FOR IMMEDIATE RELEASE
November 20, 2009
Contact: Jennifer M. Guild, Senior Officer for Public Relations and Marketing
Tel: (804) 342-9665 | Email:
Calling Anyone Named Zachary or Taylor
Virginia Historical Society Offers Free Admission in Honor of
the 225th Anniversary of the President's Birth
Richmond, VA—President Zachary Taylor's 225th birthday is November 24, 2009. To mark the anniversary, the Virginia Historical Society (VHS) will display never-before-seen art and printed materials from the collection pertaining to Taylor. The items—seven in total—can be seen in the society's The Story of Virginia exhibition from November 24 through January 3, 2010.
In addition, the VHS is offering free admission to anyone named Zachary or Taylor for that same time
"Zachary Taylor is one of those presidents that people often forget is from Virginia," said VHS Executive
Vice President and Curator of Rare Books Robert F. Strohm. "We thought that offering free admission to anyone
named Zachary or Taylor while these interesting items are on display would be a fun way to help Virginians make a
stronger connection to this important historical figure."
Born on November 24, 1784, at Montebello in Orange County, Virginia, Zachary Taylor moved in 1785
with his family to Louisville, Kentucky. At age twenty-three, Taylor eagerly accepted an appointment as an army
lieutenant from President Jefferson. He rose through the ranks, distinguishing himself during frontier duty in the
Indiana and Wisconsin territories and in the War of 1812, the Black Hawk War, the Seminole Wars in Florida, and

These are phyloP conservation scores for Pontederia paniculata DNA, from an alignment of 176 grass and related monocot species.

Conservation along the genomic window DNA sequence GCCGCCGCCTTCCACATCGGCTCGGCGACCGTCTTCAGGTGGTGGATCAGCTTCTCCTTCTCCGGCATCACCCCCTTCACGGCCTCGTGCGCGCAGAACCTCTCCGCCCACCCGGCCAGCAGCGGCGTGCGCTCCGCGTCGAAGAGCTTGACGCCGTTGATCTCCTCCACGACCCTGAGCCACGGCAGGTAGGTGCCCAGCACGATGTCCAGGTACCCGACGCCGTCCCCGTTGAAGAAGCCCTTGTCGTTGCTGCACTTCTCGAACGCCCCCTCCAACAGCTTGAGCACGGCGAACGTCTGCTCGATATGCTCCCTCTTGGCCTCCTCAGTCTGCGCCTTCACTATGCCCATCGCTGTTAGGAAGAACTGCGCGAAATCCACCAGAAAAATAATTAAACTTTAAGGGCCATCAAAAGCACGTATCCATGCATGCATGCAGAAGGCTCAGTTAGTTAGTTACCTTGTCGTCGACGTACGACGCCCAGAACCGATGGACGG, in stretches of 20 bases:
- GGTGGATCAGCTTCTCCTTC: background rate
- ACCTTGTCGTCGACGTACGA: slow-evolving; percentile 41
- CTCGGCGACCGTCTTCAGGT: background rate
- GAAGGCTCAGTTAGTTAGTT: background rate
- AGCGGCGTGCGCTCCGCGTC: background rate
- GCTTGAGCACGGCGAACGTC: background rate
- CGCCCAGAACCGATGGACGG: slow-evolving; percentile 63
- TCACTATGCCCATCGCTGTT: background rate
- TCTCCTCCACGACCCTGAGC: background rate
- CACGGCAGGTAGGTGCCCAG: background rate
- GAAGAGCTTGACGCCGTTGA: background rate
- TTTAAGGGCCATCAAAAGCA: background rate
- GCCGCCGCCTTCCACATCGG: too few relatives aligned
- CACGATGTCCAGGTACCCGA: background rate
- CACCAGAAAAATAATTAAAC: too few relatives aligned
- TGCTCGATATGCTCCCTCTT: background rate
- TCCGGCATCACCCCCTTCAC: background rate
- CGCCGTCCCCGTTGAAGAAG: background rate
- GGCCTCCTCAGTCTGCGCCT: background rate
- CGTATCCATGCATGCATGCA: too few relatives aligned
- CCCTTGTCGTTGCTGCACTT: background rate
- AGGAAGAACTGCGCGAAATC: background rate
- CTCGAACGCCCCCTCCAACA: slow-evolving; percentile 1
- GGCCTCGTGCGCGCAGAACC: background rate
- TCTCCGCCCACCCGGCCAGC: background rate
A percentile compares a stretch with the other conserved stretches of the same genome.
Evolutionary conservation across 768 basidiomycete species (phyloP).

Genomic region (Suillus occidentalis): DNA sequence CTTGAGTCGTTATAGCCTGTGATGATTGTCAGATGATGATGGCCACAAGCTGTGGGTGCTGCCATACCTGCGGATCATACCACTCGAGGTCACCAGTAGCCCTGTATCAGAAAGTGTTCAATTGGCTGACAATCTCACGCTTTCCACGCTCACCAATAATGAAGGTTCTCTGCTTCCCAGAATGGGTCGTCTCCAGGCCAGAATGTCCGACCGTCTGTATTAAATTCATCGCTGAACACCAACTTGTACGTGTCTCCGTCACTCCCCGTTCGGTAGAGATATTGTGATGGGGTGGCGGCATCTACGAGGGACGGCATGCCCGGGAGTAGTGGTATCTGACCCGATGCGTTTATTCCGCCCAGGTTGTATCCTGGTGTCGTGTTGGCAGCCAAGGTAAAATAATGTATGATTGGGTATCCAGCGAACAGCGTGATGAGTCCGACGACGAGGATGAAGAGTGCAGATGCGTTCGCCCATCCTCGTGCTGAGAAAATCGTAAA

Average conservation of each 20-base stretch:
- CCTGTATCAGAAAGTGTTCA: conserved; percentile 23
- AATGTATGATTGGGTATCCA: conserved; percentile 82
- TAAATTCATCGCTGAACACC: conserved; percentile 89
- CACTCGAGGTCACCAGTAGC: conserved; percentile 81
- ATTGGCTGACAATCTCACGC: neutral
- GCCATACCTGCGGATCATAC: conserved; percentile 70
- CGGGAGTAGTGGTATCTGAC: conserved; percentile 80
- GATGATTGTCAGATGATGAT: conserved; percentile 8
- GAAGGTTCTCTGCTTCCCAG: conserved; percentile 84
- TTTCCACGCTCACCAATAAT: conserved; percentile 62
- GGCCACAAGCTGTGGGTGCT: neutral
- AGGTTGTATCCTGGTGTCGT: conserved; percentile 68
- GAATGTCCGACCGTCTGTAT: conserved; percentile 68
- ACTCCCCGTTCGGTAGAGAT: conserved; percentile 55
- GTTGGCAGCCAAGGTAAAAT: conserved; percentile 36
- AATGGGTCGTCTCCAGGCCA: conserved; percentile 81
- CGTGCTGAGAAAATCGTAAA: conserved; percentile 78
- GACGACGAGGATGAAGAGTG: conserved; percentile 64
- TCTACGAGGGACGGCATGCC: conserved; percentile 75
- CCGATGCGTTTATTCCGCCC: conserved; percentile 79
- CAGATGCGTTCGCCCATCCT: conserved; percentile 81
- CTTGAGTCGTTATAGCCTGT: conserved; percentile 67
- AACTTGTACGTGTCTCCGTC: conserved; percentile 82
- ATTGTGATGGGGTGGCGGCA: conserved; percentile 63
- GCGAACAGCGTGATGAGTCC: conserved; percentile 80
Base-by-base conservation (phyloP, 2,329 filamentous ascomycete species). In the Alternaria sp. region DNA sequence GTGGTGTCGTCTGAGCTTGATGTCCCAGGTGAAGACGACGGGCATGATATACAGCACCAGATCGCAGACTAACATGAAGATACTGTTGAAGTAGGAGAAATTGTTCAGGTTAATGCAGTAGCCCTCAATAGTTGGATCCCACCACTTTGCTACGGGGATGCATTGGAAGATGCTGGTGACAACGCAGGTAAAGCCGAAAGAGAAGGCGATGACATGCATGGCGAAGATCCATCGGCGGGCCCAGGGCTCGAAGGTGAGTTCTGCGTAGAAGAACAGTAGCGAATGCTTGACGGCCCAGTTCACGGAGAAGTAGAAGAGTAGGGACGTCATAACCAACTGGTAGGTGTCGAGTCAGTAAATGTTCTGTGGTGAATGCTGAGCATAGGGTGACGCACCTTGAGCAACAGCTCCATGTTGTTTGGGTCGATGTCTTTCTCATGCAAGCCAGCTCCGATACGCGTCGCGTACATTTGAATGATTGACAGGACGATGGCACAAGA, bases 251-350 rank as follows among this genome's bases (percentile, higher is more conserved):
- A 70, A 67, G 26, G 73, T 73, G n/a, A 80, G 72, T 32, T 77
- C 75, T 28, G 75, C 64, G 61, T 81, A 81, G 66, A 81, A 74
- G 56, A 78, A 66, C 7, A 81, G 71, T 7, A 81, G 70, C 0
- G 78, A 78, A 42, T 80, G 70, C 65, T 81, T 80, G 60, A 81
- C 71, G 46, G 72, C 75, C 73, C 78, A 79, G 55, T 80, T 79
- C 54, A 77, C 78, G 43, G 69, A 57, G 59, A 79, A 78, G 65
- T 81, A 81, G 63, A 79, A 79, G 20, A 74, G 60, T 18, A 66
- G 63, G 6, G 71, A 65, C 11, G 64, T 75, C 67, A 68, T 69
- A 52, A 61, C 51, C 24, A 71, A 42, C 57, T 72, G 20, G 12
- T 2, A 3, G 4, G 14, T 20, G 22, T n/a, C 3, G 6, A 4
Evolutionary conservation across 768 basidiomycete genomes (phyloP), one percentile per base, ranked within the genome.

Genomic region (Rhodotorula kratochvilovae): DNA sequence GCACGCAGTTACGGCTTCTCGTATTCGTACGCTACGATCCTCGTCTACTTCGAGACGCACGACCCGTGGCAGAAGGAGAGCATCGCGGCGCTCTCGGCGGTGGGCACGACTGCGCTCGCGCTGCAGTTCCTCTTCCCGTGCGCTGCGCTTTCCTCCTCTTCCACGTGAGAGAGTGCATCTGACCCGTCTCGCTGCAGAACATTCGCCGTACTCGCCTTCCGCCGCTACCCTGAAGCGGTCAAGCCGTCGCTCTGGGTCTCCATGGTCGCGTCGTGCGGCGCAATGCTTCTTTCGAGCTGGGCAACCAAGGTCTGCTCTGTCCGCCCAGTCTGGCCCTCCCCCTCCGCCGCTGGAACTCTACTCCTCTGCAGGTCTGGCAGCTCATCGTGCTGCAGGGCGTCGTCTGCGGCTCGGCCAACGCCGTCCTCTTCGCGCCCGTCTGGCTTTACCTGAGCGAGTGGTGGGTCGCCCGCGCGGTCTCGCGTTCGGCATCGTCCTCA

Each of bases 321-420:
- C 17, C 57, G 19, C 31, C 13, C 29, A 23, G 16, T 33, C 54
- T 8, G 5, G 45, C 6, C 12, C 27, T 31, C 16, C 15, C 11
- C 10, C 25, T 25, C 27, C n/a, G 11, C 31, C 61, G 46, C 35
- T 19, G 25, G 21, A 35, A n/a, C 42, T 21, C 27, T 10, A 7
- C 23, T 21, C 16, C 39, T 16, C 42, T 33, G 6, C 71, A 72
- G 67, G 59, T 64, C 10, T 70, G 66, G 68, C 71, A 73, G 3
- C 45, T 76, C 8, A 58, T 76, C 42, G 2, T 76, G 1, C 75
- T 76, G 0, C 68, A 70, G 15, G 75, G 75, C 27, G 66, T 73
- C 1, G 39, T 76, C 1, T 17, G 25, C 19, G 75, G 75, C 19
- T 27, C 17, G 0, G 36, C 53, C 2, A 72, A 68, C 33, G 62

the Mexican War.
In 1848, Taylor was elected the twelfth president of the United States as the Whig candidate, appealing to
northern voters as a war hero and to southerners as one of their own. Though a slave owner himself, he supported
banning slavery in the territories won from Mexico.
On the night of July 4, 1850, after having attended the laying of the cornerstone of the Washington
Monument, Taylor became ill. He died five days later on July 9 and is buried in Lexington, Kentucky. He was
succeeded by Vice President Millard Fillmore.
The mini-exhibition includes an 1851 lithograph plate featuring Taylor during the Mexican War, a campaign
biography, an invitation to Dolley Madison to attend Taylor's inauguration, a letter written by Taylor four days
before his death to one of New Orleans's most influential citizens, and two mourning ribbons. In addition, the
portrait currently hanging in The Story of Virginia exhibition will be replaced with one recently conserved for Taylor's
225th birthday anniversary. The painting and all of the printed materials have never before been on public display
at the VHS.
"Who knows," Strohm added, "with an incentive like free admission, moms might be inclined to name their newborns Zachary and Taylor!"
For more than 178 years, the Virginia Historical Society (VHS) has been the steward of our state—and often national—history. Headquartered in Richmond, the VHS features award-winning exhibitions that are entertaining and educational for visitors of all ages. Although designated the Official State Historical Society, the VHS is a privately funded non-profit organization that relies on contributions from individuals, corporations, and foundations to sustain its operations. Hours: Tuesday–Saturday 10 am–5 pm and Sunday 1 pm–5 pm (shop and museum galleries only). Admission: $5/adults, $4/seniors 55+, $3/students, free/under 18 and free/members. Admission to the galleries is free on Sundays. For group tour information, call (804) 342-9652. For more information, please call (804) 358-4901 or visit www.vahistorical.org.